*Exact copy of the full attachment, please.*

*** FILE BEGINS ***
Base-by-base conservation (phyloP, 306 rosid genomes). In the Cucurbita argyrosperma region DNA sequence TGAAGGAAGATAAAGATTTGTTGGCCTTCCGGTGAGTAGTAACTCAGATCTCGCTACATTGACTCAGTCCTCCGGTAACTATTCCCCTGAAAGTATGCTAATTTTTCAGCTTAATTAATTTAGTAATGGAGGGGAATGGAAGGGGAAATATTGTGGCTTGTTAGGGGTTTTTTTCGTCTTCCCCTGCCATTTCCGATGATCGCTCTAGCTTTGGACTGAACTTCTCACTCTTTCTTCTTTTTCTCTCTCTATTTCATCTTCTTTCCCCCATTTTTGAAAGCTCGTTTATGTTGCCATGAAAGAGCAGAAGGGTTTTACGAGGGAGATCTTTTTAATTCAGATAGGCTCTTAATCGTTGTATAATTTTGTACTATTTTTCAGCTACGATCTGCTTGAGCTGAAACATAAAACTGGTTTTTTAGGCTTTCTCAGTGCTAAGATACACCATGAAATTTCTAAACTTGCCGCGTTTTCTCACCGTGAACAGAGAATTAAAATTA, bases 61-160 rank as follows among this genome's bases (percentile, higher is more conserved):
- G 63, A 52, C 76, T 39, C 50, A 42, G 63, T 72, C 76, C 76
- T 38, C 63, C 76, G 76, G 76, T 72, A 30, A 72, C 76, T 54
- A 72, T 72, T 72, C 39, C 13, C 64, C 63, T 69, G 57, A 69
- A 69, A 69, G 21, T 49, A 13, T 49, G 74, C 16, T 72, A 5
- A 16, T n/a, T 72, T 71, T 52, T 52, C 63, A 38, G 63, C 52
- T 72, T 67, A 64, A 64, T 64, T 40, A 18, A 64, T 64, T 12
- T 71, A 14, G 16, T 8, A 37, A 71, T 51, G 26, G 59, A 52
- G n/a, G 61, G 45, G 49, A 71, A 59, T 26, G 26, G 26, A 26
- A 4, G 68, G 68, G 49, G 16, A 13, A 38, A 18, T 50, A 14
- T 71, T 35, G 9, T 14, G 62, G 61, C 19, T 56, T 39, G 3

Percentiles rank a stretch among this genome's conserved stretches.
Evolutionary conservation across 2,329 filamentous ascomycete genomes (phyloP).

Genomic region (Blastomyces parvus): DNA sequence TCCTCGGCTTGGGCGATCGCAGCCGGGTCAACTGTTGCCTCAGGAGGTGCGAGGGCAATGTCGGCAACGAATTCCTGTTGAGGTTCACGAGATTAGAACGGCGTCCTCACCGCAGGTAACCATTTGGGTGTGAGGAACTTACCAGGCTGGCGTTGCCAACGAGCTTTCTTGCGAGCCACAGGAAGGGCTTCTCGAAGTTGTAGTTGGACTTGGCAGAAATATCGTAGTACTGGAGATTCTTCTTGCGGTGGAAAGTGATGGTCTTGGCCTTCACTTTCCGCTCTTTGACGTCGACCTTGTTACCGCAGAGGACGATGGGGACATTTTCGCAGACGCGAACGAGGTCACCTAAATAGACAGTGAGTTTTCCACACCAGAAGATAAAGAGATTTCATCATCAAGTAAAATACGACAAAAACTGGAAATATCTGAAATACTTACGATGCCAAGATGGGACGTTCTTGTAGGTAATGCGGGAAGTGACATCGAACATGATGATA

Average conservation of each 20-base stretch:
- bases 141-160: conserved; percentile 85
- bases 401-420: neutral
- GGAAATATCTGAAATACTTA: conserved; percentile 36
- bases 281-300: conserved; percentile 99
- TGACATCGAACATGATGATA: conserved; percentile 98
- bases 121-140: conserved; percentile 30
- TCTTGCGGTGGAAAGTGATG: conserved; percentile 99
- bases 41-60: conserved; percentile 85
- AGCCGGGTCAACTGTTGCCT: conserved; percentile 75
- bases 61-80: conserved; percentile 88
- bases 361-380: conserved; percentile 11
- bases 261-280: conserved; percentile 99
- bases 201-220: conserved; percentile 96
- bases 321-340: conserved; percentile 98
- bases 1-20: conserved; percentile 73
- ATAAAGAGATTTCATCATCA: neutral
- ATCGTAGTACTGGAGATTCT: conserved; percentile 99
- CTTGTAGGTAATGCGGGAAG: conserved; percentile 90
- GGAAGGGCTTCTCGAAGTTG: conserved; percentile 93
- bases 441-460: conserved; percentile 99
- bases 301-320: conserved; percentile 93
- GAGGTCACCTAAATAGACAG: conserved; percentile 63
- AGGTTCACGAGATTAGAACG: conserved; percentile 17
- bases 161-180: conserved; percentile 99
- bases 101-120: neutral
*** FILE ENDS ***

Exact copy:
Base-by-base conservation (phyloP, 306 rosid genomes). In the Cucurbita argyrosperma region DNA sequence TGAAGGAAGATAAAGATTTGTTGGCCTTCCGGTGAGTAGTAACTCAGATCTCGCTACATTGACTCAGTCCTCCGGTAACTATTCCCCTGAAAGTATGCTAATTTTTCAGCTTAATTAATTTAGTAATGGAGGGGAATGGAAGGGGAAATATTGTGGCTTGTTAGGGGTTTTTTTCGTCTTCCCCTGCCATTTCCGATGATCGCTCTAGCTTTGGACTGAACTTCTCACTCTTTCTTCTTTTTCTCTCTCTATTTCATCTTCTTTCCCCCATTTTTGAAAGCTCGTTTATGTTGCCATGAAAGAGCAGAAGGGTTTTACGAGGGAGATCTTTTTAATTCAGATAGGCTCTTAATCGTTGTATAATTTTGTACTATTTTTCAGCTACGATCTGCTTGAGCTGAAACATAAAACTGGTTTTTTAGGCTTTCTCAGTGCTAAGATACACCATGAAATTTCTAAACTTGCCGCGTTTTCTCACCGTGAACAGAGAATTAAAATTA, bases 61-160 rank as follows among this genome's bases (percentile, higher is more conserved):
- G 63, A 52, C 76, T 39, C 50, A 42, G 63, T 72, C 76, C 76
- T 38, C 63, C 76, G 76, G 76, T 72, A 30, A 72, C 76, T 54
- A 72, T 72, T 72, C 39, C 13, C 64, C 63, T 69, G 57, A 69
- A 69, A 69, G 21, T 49, A 13, T 49, G 74, C 16, T 72, A 5
- A 16, T n/a, T 72, T 71, T 52, T 52, C 63, A 38, G 63, C 52
- T 72, T 67, A 64, A 64, T 64, T 40, A 18, A 64, T 64, T 12
- T 71, A 14, G 16, T 8, A 37, A 71, T 51, G 26, G 59, A 52
- G n/a, G 61, G 45, G 49, A 71, A 59, T 26, G 26, G 26, A 26
- A 4, G 68, G 68, G 49, G 16, A 13, A 38, A 18, T 50, A 14
- T 71, T 35, G 9, T 14, G 62, G 61, C 19, T 56, T 39, G 3

Percentiles rank a stretch among this genome's conserved stretches.
Evolutionary conservation across 2,329 filamentous ascomycete genomes (phyloP).

Genomic region (Blastomyces parvus): DNA sequence TCCTCGGCTTGGGCGATCGCAGCCGGGTCAACTGTTGCCTCAGGAGGTGCGAGGGCAATGTCGGCAACGAATTCCTGTTGAGGTTCACGAGATTAGAACGGCGTCCTCACCGCAGGTAACCATTTGGGTGTGAGGAACTTACCAGGCTGGCGTTGCCAACGAGCTTTCTTGCGAGCCACAGGAAGGGCTTCTCGAAGTTGTAGTTGGACTTGGCAGAAATATCGTAGTACTGGAGATTCTTCTTGCGGTGGAAAGTGATGGTCTTGGCCTTCACTTTCCGCTCTTTGACGTCGACCTTGTTACCGCAGAGGACGATGGGGACATTTTCGCAGACGCGAACGAGGTCACCTAAATAGACAGTGAGTTTTCCACACCAGAAGATAAAGAGATTTCATCATCAAGTAAAATACGACAAAAACTGGAAATATCTGAAATACTTACGATGCCAAGATGGGACGTTCTTGTAGGTAATGCGGGAAGTGACATCGAACATGATGATA

Average conservation of each 20-base stretch:
- bases 141-160: conserved; percentile 85
- bases 401-420: neutral
- GGAAATATCTGAAATACTTA: conserved; percentile 36
- bases 281-300: conserved; percentile 99
- TGACATCGAACATGATGATA: conserved; percentile 98
- bases 121-140: conserved; percentile 30
- TCTTGCGGTGGAAAGTGATG: conserved; percentile 99
- bases 41-60: conserved; percentile 85
- AGCCGGGTCAACTGTTGCCT: conserved; percentile 75
- bases 61-80: conserved; percentile 88
- bases 361-380: conserved; percentile 11
- bases 261-280: conserved; percentile 99
- bases 201-220: conserved; percentile 96
- bases 321-340: conserved; percentile 98
- bases 1-20: conserved; percentile 73
- ATAAAGAGATTTCATCATCA: neutral
- ATCGTAGTACTGGAGATTCT: conserved; percentile 99
- CTTGTAGGTAATGCGGGAAG: conserved; percentile 90
- GGAAGGGCTTCTCGAAGTTG: conserved; percentile 93
- bases 441-460: conserved; percentile 99
- bases 301-320: conserved; percentile 93
- GAGGTCACCTAAATAGACAG: conserved; percentile 63
- AGGTTCACGAGATTAGAACG: conserved; percentile 17
- bases 161-180: conserved; percentile 99
- bases 101-120: neutral